This weekend is the long awaited opening of the Ana Mendieta retrospective at the Whitney in New York.
Organized and curated by Olga Viso, the energetic young Deputy Director of the Hirshhorn Museum and Sculpture Garden, the show will be on view in New York from July 1 to September 19, 2004 and then it will travel to the Hirshhorn Museum in Washington, DC.
Ana Mendieta was a Pedro Pan child and her interest in exploring the female body and its social and political implications through performances, sculptures, and “actions” as a tremendous impact, which although clearly evident, has not truly been recognized – hopefully this exhibition will plant Mendieta very firmly as one of the last century’s most influential (and under recognized artists).
This show is a survey of fifteen years of this exiled Cuban artist’s career, and it includes the well-known Silueta Series, made in Iowa and Mexico from 1973 to 1980, as well as Mendieta’s sculptures and installations of the early 1980s.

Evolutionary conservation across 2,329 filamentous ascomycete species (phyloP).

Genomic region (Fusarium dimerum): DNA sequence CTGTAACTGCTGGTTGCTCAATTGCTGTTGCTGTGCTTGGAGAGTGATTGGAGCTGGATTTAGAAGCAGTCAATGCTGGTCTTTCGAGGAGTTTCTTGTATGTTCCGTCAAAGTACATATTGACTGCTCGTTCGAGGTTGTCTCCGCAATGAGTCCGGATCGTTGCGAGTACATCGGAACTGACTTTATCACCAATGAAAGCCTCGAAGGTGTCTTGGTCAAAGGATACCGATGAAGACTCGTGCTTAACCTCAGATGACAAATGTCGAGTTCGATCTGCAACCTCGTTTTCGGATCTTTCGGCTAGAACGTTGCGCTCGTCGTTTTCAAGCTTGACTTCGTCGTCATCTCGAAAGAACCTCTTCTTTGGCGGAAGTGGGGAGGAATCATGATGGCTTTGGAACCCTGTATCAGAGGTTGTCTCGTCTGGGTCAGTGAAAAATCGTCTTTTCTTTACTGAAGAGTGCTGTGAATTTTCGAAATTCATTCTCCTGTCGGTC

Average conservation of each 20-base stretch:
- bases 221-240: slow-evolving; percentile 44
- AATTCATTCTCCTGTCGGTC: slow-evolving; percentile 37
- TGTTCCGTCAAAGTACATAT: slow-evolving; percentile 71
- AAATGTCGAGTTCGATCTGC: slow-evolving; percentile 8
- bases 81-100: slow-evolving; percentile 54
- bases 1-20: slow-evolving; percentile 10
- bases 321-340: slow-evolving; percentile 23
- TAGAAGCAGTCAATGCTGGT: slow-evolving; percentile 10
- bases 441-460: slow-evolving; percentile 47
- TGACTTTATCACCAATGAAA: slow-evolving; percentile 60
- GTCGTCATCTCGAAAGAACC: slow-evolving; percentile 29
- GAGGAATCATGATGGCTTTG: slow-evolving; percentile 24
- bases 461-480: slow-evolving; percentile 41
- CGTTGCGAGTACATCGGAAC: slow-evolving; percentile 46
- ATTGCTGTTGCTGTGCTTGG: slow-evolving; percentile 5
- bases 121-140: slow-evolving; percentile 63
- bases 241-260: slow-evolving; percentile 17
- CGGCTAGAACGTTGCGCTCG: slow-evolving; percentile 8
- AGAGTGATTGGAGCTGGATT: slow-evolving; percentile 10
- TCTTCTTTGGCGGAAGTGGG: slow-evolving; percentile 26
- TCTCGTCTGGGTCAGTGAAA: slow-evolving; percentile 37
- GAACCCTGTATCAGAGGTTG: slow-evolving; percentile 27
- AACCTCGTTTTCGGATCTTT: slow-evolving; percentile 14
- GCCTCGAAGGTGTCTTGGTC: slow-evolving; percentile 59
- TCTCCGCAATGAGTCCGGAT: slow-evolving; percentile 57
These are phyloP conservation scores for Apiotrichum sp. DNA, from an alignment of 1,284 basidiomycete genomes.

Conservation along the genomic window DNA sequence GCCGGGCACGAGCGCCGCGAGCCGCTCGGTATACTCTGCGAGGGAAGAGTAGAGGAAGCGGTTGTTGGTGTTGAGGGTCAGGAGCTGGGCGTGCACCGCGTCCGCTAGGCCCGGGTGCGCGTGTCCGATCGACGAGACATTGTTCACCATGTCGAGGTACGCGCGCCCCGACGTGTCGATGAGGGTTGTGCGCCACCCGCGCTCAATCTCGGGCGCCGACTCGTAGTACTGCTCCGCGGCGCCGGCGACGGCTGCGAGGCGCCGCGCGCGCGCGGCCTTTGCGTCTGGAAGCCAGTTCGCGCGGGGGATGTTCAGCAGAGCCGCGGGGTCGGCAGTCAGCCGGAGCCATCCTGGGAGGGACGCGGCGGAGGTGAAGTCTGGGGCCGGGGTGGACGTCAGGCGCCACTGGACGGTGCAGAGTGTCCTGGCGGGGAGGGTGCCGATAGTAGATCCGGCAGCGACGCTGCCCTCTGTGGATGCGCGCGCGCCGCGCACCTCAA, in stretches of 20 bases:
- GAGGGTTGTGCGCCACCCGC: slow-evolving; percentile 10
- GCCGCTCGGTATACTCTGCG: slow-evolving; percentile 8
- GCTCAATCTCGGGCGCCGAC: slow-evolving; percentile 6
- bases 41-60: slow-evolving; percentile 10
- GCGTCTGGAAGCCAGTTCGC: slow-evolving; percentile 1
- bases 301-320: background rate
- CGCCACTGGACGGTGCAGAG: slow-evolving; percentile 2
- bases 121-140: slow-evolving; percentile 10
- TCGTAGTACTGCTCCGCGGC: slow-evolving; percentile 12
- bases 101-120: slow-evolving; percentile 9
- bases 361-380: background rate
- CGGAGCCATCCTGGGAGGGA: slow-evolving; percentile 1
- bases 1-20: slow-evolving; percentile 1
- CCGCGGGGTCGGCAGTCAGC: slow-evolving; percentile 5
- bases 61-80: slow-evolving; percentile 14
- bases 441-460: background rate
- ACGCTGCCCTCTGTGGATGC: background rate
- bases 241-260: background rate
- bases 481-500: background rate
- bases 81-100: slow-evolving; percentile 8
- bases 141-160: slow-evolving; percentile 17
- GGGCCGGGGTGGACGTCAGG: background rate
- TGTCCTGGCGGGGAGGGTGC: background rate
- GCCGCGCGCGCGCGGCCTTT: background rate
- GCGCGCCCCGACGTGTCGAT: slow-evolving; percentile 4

Look for Hollywood to “discover” the spectacular life led by Mendieta and her even more spectacular death. Mendieta fell from a window of her 34th-floor Greenwich Village apartment where she lived with her husband, the sculptor Carl Andre. He was charged with but eventually acquitted of her murder.
Leslie Cahmi wrote a really good article about Mendieta in the Sunday New York Times. Read it here – at BookofJoe.